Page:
Download 91,000 Historic Maps from the Massive David Rumsey Map Collection

Three years ago, we high­light­ed one of the most com­pre­hen­sive map col­lec­tions in exis­tence, the David Rum­sey Map Col­lec­tion, then new­ly moved to Stan­ford Uni­ver­si­ty. The Rum­sey Col­lec­tion, we wrote then, “con­tains a seem­ing­ly inex­haustible sup­ply of car­to­graph­ic images”—justifiable hyper­bole, con­sid­er­ing the amount of time it would take any one per­son to absorb the over 150,000 phys­i­cal arti­facts Rum­sey has amassed in one place.

By 2016, Rum­sey had made almost half the collection—over 67,000 images—freely avail­able in a dig­i­tal archive that has been grow­ing since 1996. Each entry fea­tures high-res­o­lu­tion scans for spe­cial­ists (you can down­load them for free) and more man­age­able image sizes for enthu­si­asts; a wealth of data about prove­nance and his­tor­i­cal con­text; and dig­i­tal, user-friend­ly tools that use crowd-sourc­ing to mea­sure the accu­ra­cy of anti­quat­ed maps against GPS ren­der­ings.

A completist’s dream, the archive “includes rare 16th through 21st cen­tu­ry maps of Amer­i­caNorth Amer­i­caSouth Amer­i­caEurope, Asia, AfricaPacif­icArc­ticAntarc­tic, and the World.” Among the seem­ing­ly innu­mer­able exam­ples of car­to­graph­ic inge­nu­ity we find ear­ly data visu­al­iza­tions, util­i­tar­i­an primers, pho­to­graph­ic sur­veys, intri­cate topogra­phies, abstract objets d’art, and his­tor­i­cal cor­ner­stones of Euro­pean map-mak­ing like Abra­ham Ortellus’s 1570 map of “Flan­dria” at the top.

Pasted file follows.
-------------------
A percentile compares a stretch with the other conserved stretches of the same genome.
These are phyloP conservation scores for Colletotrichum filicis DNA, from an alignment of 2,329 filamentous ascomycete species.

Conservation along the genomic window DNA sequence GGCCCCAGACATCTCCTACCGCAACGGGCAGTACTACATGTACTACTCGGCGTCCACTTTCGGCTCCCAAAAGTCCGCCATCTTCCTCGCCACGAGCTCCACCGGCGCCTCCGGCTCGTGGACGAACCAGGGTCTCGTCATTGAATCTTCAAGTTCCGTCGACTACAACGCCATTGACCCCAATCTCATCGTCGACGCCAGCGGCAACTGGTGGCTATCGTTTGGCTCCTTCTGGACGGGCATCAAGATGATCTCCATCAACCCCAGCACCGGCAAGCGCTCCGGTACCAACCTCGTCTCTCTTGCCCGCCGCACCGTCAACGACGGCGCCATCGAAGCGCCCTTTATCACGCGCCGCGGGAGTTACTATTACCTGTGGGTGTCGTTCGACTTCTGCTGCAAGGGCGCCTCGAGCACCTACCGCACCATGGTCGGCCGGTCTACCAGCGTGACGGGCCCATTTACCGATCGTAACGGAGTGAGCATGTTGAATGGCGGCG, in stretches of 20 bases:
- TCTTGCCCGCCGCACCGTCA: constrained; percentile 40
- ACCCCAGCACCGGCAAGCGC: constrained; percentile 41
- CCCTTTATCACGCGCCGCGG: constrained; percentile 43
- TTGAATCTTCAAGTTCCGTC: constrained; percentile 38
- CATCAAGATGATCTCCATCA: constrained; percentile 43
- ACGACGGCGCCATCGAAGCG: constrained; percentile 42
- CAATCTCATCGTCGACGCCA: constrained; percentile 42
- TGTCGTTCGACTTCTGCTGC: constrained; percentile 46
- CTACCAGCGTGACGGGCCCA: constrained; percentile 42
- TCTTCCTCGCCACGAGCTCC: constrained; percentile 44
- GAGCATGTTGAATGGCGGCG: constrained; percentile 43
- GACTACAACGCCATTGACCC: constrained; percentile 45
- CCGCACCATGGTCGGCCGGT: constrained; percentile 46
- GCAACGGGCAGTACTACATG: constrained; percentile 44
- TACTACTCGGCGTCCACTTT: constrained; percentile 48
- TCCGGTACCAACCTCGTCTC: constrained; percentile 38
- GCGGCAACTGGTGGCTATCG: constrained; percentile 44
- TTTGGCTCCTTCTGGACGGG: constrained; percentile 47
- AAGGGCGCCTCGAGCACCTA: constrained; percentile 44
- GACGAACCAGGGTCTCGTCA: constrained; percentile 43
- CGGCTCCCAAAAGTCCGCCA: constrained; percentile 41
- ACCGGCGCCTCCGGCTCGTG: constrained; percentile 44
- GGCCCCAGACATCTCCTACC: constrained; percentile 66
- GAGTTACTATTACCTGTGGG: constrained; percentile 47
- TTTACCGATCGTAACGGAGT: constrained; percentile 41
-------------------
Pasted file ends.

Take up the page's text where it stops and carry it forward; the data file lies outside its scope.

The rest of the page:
The Ortel­lus “The­atrum” holds “a unique posi­tion in the his­to­ry of car­tog­ra­phy,” notes the Rum­sey Col­lec­tion, as “’the world’s first reg­u­lar­ly pro­duced atlas.’” It was also the first exam­ple of a “The­atre of the World,” a style that would become ubiq­ui­tous in the fol­low­ing cen­tu­ry, and it was “the first under­tak­ing of its kind to reduce the best avail­able maps to a uni­form for­mat.”

To make this doc­u­ment even more com­pelling, it con­tains its own bib­li­og­ra­phy. Ortel­lus “men­tioned the names of the authors of the orig­i­nal maps” he drew from “and added a great many names of oth­er car­tog­ra­phers and geo­g­ra­phers.” Not all of the 91,000 and count­ing maps in the Rum­sey dig­i­tal col­lec­tion com­bine this degree of styl­is­tic mas­tery, his­tor­i­cal import, and schol­ar­ly rig­or. But a sur­vey of the Collection’s cat­e­gories will pro­duce few that dis­ap­point in any one of these areas.

The “impor­tant and rare” 1806 map of the U.S. and West Indies by Charles Piquet; the Tolkien-like Ver­gle­ichen­des Tableau der bedeu­tend­sten Hoe­hen der Erde, from 1855, a “dec­o­ra­tive chart… show­ing com­par­a­tive tables of the great­est moun­tains and vol­ca­noes of the world”; the almost-expres­sion­ist map of Chel­tenham from 1899 by the Geo­log­i­cal Sur­vey of Great Britain and Ire­land; the fan­ci­ful­ly-illus­trat­ed star-shaped star chart made by Ignace Gas­ton Par­dies in 1693; Mike Cressy’s 1988 “Lit­er­ary Map of Latin Amer­i­ca”…..

This briefest overview of the Collection’s high­lights already feels exhaus­tive. No mat­ter your lev­el of inter­est in maps, from the casu­al to the life­long obses­sive, The David Rum­sey col­lec­tion will deliv­er mul­ti­ple points of entry to maps you nev­er knew exist­ed, and with them, new ways of see­ing cities, regions, nations, ter­ri­to­ries, con­ti­nents, plan­ets, and beyond. Enter the col­lec­tion here.

Relat­ed Con­tent:

Down­load 67,000 His­toric Maps (in High Res­o­lu­tion) from the Won­der­ful David Rum­sey Map Col­lec­tion

The His­to­ry of Car­tog­ra­phy, “the Most Ambi­tious Overview of Map Mak­ing Ever Under­tak­en,” Is Free Online

View and Down­load Near­ly 60,000 Maps from the U.S. Geo­log­i­cal Sur­vey (USGS)

Josh Jones is a writer and musi­cian based in Durham, NC. Fol­low him at @jdmagness

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